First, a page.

FIG. 4 is a schematic diagram of a two-stage data driver circuit 300 which can take advantage of the present invention. The data driver circuit receives input data at node 304 and produces an output signal at node 324. The input data is alternately coupled through multiplex circuits 302 and 303 in response to CLK0 and CLK1. That is, when the CLK0 signal is high, multiplex circuit 302 is activated to couple node 304 to the input of invertor 306. Likewise, when the CLK1 signal is low, multiplex circuit 303 is activated to couple node 304 to the input of invertor 306. The series connected transistors 310-320 are selectively activated in response to invertor 306 and the CLK0 and CLK1 signals to couple the two latch circuits of the driver circuit. The first latch is defined by inverters 306 and 308, and the second latch is defined by inverters 322 and 323. It will be appreciated that inverters 308 and 323 are weak inverters used to provide feedback for the latch circuits while allowing the data which is latched to be easily updated.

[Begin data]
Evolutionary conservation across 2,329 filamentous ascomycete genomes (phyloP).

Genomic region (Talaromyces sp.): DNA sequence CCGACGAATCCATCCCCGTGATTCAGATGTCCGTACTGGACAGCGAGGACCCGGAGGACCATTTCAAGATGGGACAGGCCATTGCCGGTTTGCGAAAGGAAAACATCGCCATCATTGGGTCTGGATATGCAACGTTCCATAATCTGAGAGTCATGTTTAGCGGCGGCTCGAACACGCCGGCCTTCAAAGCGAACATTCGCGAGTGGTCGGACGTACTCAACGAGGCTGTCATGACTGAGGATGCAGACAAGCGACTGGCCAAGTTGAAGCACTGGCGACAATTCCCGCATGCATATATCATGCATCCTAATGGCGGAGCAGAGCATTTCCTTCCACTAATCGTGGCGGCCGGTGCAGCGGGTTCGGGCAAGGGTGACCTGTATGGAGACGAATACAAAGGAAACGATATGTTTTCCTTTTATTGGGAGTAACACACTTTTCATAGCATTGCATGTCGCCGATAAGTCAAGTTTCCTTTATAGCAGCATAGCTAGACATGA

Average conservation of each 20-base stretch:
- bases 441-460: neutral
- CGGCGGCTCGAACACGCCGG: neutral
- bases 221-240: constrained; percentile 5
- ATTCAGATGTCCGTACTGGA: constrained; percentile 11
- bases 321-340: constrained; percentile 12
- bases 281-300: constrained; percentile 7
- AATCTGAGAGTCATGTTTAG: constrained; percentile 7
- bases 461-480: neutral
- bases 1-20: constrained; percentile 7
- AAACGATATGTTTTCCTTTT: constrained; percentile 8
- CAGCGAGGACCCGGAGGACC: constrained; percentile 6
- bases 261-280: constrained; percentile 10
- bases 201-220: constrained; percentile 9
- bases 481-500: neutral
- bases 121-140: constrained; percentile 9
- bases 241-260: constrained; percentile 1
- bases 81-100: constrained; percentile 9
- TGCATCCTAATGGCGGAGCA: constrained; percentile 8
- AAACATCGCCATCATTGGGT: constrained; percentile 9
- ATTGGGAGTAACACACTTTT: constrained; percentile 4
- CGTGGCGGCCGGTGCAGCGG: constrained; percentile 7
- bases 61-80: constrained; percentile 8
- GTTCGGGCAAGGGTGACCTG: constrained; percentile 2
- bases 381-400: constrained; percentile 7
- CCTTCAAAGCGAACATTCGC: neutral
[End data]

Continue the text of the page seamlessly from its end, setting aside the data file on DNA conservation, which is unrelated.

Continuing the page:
Referring to FIG. 5A, a timing diagram is provided to illustrate the CLK0 and CLK1 signals with respect to CLK and CLK90 (90° phase shift). The CLK0 and CLK1 signals are separated by one tick (½ period). Further, the driver circuit 300 operates as a register such that data is latched in invertors 306 and 308 in response to either one of the clock signals (CLK or CLK90), and coupled to invertors 322 and 324 in response to the activation of the series transistors. For example, when CLK0 is low and CLK1 is high, transistors 310, 312, 318 and 320 are activated. The input to invertor 322, therefore, is dependent upon the output of invertor 306. The data signal latched by invertor 306 and 308 is thus latched for output on node 324. When the CLK0 signal transitions to a high state, transistors 312 and 320 are deactivated to isolate invertor 322 from invertor 306 while new data is latched from input 304 through multiplex circuit 302. When the CLK0 signal returns to a low state, new data is latched at output 324. Because the driver circuit of FIG. 4 provides output in response to transitions in CLK0 and CLK1, accurate transitions of these signals are desired. It will be appreciated, that the falling edge of the CLK0 and CLK1* signals are critical in this latch configuration because data is transferred from invertor 306 to invertor 322 via the series transistors which are activated on these signal edges. This step of transferring data is referred to herein as closing the data driver circuit.